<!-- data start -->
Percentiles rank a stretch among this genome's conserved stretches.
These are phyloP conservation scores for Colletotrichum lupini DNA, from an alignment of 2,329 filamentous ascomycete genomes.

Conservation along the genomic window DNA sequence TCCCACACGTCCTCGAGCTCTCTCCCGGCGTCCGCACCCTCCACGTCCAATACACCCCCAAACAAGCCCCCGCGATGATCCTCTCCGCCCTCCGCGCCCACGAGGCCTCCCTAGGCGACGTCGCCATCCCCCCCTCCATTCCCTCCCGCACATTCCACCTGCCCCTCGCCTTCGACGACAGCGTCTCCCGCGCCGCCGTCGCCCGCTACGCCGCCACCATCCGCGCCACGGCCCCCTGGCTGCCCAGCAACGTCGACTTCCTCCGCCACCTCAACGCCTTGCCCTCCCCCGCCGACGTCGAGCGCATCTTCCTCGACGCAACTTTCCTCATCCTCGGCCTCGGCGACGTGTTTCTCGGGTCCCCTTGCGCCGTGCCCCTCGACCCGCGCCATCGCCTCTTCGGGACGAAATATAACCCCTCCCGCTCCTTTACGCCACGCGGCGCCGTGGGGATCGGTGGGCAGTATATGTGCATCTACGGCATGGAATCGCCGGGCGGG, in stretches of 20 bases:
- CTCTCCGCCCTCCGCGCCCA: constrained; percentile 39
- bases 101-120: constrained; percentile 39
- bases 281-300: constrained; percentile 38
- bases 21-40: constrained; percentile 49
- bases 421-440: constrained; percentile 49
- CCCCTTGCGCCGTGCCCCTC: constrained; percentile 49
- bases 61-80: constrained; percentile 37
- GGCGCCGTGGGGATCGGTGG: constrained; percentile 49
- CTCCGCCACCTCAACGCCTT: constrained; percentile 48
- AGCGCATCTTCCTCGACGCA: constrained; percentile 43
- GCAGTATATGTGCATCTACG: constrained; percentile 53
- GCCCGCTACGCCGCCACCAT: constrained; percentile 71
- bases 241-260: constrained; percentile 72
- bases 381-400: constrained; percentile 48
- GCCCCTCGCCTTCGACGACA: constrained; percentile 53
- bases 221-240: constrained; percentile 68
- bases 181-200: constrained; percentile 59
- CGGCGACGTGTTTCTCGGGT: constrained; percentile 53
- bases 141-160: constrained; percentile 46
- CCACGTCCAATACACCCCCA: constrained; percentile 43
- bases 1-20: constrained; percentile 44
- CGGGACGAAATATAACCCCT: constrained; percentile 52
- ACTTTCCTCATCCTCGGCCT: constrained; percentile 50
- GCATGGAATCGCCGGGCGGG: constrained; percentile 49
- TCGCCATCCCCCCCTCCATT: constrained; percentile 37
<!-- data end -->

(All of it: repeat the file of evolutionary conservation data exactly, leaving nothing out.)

Percentiles rank a stretch among this genome's conserved stretches.
These are phyloP conservation scores for Colletotrichum lupini DNA, from an alignment of 2,329 filamentous ascomycete genomes.

Conservation along the genomic window DNA sequence TCCCACACGTCCTCGAGCTCTCTCCCGGCGTCCGCACCCTCCACGTCCAATACACCCCCAAACAAGCCCCCGCGATGATCCTCTCCGCCCTCCGCGCCCACGAGGCCTCCCTAGGCGACGTCGCCATCCCCCCCTCCATTCCCTCCCGCACATTCCACCTGCCCCTCGCCTTCGACGACAGCGTCTCCCGCGCCGCCGTCGCCCGCTACGCCGCCACCATCCGCGCCACGGCCCCCTGGCTGCCCAGCAACGTCGACTTCCTCCGCCACCTCAACGCCTTGCCCTCCCCCGCCGACGTCGAGCGCATCTTCCTCGACGCAACTTTCCTCATCCTCGGCCTCGGCGACGTGTTTCTCGGGTCCCCTTGCGCCGTGCCCCTCGACCCGCGCCATCGCCTCTTCGGGACGAAATATAACCCCTCCCGCTCCTTTACGCCACGCGGCGCCGTGGGGATCGGTGGGCAGTATATGTGCATCTACGGCATGGAATCGCCGGGCGGG, in stretches of 20 bases:
- CTCTCCGCCCTCCGCGCCCA: constrained; percentile 39
- bases 101-120: constrained; percentile 39
- bases 281-300: constrained; percentile 38
- bases 21-40: constrained; percentile 49
- bases 421-440: constrained; percentile 49
- CCCCTTGCGCCGTGCCCCTC: constrained; percentile 49
- bases 61-80: constrained; percentile 37
- GGCGCCGTGGGGATCGGTGG: constrained; percentile 49
- CTCCGCCACCTCAACGCCTT: constrained; percentile 48
- AGCGCATCTTCCTCGACGCA: constrained; percentile 43
- GCAGTATATGTGCATCTACG: constrained; percentile 53
- GCCCGCTACGCCGCCACCAT: constrained; percentile 71
- bases 241-260: constrained; percentile 72
- bases 381-400: constrained; percentile 48
- GCCCCTCGCCTTCGACGACA: constrained; percentile 53
- bases 221-240: constrained; percentile 68
- bases 181-200: constrained; percentile 59
- CGGCGACGTGTTTCTCGGGT: constrained; percentile 53
- bases 141-160: constrained; percentile 46
- CCACGTCCAATACACCCCCA: constrained; percentile 43
- bases 1-20: constrained; percentile 44
- CGGGACGAAATATAACCCCT: constrained; percentile 52
- ACTTTCCTCATCCTCGGCCT: constrained; percentile 50
- GCATGGAATCGCCGGGCGGG: constrained; percentile 49
- TCGCCATCCCCCCCTCCATT: constrained; percentile 37